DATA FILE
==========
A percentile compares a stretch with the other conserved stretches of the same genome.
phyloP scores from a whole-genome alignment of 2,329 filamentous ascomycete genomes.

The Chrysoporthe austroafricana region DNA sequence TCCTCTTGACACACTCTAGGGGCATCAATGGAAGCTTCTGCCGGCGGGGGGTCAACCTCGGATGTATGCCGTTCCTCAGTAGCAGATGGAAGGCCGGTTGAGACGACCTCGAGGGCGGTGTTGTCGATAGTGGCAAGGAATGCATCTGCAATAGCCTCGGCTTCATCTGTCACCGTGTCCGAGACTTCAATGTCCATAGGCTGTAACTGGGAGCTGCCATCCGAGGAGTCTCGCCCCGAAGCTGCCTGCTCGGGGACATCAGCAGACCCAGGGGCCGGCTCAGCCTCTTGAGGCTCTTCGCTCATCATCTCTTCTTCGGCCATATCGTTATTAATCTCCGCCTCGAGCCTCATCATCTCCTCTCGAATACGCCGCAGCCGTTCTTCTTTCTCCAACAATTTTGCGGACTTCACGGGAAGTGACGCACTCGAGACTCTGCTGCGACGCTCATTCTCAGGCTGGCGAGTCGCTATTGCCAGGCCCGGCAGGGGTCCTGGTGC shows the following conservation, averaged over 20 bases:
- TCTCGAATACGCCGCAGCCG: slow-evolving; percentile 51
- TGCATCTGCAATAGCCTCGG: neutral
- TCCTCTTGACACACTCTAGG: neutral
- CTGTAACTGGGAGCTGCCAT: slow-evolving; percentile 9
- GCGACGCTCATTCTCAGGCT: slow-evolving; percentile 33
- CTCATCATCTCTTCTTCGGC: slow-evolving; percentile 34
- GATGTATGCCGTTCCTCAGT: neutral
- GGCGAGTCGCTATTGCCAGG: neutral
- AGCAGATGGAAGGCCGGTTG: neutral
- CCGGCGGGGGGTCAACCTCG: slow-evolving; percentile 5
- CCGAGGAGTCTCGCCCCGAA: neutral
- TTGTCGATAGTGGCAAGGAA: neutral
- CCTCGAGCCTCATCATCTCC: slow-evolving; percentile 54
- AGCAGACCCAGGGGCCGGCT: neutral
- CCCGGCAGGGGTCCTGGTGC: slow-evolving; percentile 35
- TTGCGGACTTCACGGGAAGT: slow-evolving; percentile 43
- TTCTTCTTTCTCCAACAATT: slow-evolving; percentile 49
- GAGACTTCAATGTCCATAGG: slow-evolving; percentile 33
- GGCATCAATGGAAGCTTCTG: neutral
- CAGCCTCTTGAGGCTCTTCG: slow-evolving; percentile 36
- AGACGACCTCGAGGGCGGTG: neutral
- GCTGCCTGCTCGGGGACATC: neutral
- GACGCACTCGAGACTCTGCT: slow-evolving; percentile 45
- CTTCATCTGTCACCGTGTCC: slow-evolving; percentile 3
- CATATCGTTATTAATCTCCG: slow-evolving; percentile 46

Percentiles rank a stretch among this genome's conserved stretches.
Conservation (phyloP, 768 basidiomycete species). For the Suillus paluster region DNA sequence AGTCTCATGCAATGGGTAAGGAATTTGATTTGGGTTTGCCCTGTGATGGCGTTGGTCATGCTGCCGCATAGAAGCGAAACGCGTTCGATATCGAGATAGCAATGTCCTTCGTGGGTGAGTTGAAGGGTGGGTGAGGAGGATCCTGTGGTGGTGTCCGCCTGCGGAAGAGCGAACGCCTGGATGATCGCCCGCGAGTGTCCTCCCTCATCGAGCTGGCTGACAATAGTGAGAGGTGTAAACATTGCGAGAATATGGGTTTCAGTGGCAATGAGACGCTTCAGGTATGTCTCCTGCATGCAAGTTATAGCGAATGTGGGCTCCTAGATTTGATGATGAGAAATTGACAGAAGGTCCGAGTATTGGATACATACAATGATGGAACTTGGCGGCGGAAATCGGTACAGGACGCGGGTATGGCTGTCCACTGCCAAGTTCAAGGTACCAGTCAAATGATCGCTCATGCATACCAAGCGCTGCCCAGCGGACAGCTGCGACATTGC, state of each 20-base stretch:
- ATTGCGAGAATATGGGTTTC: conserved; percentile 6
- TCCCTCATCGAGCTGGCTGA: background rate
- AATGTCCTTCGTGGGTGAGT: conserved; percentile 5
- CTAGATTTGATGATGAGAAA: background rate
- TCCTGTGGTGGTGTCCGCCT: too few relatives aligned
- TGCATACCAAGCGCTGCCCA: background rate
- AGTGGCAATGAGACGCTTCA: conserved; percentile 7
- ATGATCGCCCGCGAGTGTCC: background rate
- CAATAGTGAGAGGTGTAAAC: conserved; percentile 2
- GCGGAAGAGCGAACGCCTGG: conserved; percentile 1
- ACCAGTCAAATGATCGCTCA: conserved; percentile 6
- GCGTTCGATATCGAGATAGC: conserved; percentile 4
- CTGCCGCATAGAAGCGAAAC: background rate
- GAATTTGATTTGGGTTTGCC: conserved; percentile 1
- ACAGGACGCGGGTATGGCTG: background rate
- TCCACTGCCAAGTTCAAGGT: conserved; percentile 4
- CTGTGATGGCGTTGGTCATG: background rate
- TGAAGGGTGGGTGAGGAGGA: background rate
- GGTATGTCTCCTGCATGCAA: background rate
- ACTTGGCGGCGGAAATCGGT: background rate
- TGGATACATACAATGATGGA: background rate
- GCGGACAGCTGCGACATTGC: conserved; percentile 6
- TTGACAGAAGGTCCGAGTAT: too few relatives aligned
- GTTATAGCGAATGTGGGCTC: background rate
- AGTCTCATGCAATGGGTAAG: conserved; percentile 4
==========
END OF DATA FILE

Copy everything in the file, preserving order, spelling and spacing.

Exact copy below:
A percentile compares a stretch with the other conserved stretches of the same genome.
phyloP scores from a whole-genome alignment of 2,329 filamentous ascomycete genomes.

The Chrysoporthe austroafricana region DNA sequence TCCTCTTGACACACTCTAGGGGCATCAATGGAAGCTTCTGCCGGCGGGGGGTCAACCTCGGATGTATGCCGTTCCTCAGTAGCAGATGGAAGGCCGGTTGAGACGACCTCGAGGGCGGTGTTGTCGATAGTGGCAAGGAATGCATCTGCAATAGCCTCGGCTTCATCTGTCACCGTGTCCGAGACTTCAATGTCCATAGGCTGTAACTGGGAGCTGCCATCCGAGGAGTCTCGCCCCGAAGCTGCCTGCTCGGGGACATCAGCAGACCCAGGGGCCGGCTCAGCCTCTTGAGGCTCTTCGCTCATCATCTCTTCTTCGGCCATATCGTTATTAATCTCCGCCTCGAGCCTCATCATCTCCTCTCGAATACGCCGCAGCCGTTCTTCTTTCTCCAACAATTTTGCGGACTTCACGGGAAGTGACGCACTCGAGACTCTGCTGCGACGCTCATTCTCAGGCTGGCGAGTCGCTATTGCCAGGCCCGGCAGGGGTCCTGGTGC shows the following conservation, averaged over 20 bases:
- TCTCGAATACGCCGCAGCCG: slow-evolving; percentile 51
- TGCATCTGCAATAGCCTCGG: neutral
- TCCTCTTGACACACTCTAGG: neutral
- CTGTAACTGGGAGCTGCCAT: slow-evolving; percentile 9
- GCGACGCTCATTCTCAGGCT: slow-evolving; percentile 33
- CTCATCATCTCTTCTTCGGC: slow-evolving; percentile 34
- GATGTATGCCGTTCCTCAGT: neutral
- GGCGAGTCGCTATTGCCAGG: neutral
- AGCAGATGGAAGGCCGGTTG: neutral
- CCGGCGGGGGGTCAACCTCG: slow-evolving; percentile 5
- CCGAGGAGTCTCGCCCCGAA: neutral
- TTGTCGATAGTGGCAAGGAA: neutral
- CCTCGAGCCTCATCATCTCC: slow-evolving; percentile 54
- AGCAGACCCAGGGGCCGGCT: neutral
- CCCGGCAGGGGTCCTGGTGC: slow-evolving; percentile 35
- TTGCGGACTTCACGGGAAGT: slow-evolving; percentile 43
- TTCTTCTTTCTCCAACAATT: slow-evolving; percentile 49
- GAGACTTCAATGTCCATAGG: slow-evolving; percentile 33
- GGCATCAATGGAAGCTTCTG: neutral
- CAGCCTCTTGAGGCTCTTCG: slow-evolving; percentile 36
- AGACGACCTCGAGGGCGGTG: neutral
- GCTGCCTGCTCGGGGACATC: neutral
- GACGCACTCGAGACTCTGCT: slow-evolving; percentile 45
- CTTCATCTGTCACCGTGTCC: slow-evolving; percentile 3
- CATATCGTTATTAATCTCCG: slow-evolving; percentile 46

Percentiles rank a stretch among this genome's conserved stretches.
Conservation (phyloP, 768 basidiomycete species). For the Suillus paluster region DNA sequence AGTCTCATGCAATGGGTAAGGAATTTGATTTGGGTTTGCCCTGTGATGGCGTTGGTCATGCTGCCGCATAGAAGCGAAACGCGTTCGATATCGAGATAGCAATGTCCTTCGTGGGTGAGTTGAAGGGTGGGTGAGGAGGATCCTGTGGTGGTGTCCGCCTGCGGAAGAGCGAACGCCTGGATGATCGCCCGCGAGTGTCCTCCCTCATCGAGCTGGCTGACAATAGTGAGAGGTGTAAACATTGCGAGAATATGGGTTTCAGTGGCAATGAGACGCTTCAGGTATGTCTCCTGCATGCAAGTTATAGCGAATGTGGGCTCCTAGATTTGATGATGAGAAATTGACAGAAGGTCCGAGTATTGGATACATACAATGATGGAACTTGGCGGCGGAAATCGGTACAGGACGCGGGTATGGCTGTCCACTGCCAAGTTCAAGGTACCAGTCAAATGATCGCTCATGCATACCAAGCGCTGCCCAGCGGACAGCTGCGACATTGC, state of each 20-base stretch:
- ATTGCGAGAATATGGGTTTC: conserved; percentile 6
- TCCCTCATCGAGCTGGCTGA: background rate
- AATGTCCTTCGTGGGTGAGT: conserved; percentile 5
- CTAGATTTGATGATGAGAAA: background rate
- TCCTGTGGTGGTGTCCGCCT: too few relatives aligned
- TGCATACCAAGCGCTGCCCA: background rate
- AGTGGCAATGAGACGCTTCA: conserved; percentile 7
- ATGATCGCCCGCGAGTGTCC: background rate
- CAATAGTGAGAGGTGTAAAC: conserved; percentile 2
- GCGGAAGAGCGAACGCCTGG: conserved; percentile 1
- ACCAGTCAAATGATCGCTCA: conserved; percentile 6
- GCGTTCGATATCGAGATAGC: conserved; percentile 4
- CTGCCGCATAGAAGCGAAAC: background rate
- GAATTTGATTTGGGTTTGCC: conserved; percentile 1
- ACAGGACGCGGGTATGGCTG: background rate
- TCCACTGCCAAGTTCAAGGT: conserved; percentile 4
- CTGTGATGGCGTTGGTCATG: background rate
- TGAAGGGTGGGTGAGGAGGA: background rate
- GGTATGTCTCCTGCATGCAA: background rate
- ACTTGGCGGCGGAAATCGGT: background rate
- TGGATACATACAATGATGGA: background rate
- GCGGACAGCTGCGACATTGC: conserved; percentile 6
- TTGACAGAAGGTCCGAGTAT: too few relatives aligned
- GTTATAGCGAATGTGGGCTC: background rate
- AGTCTCATGCAATGGGTAAG: conserved; percentile 4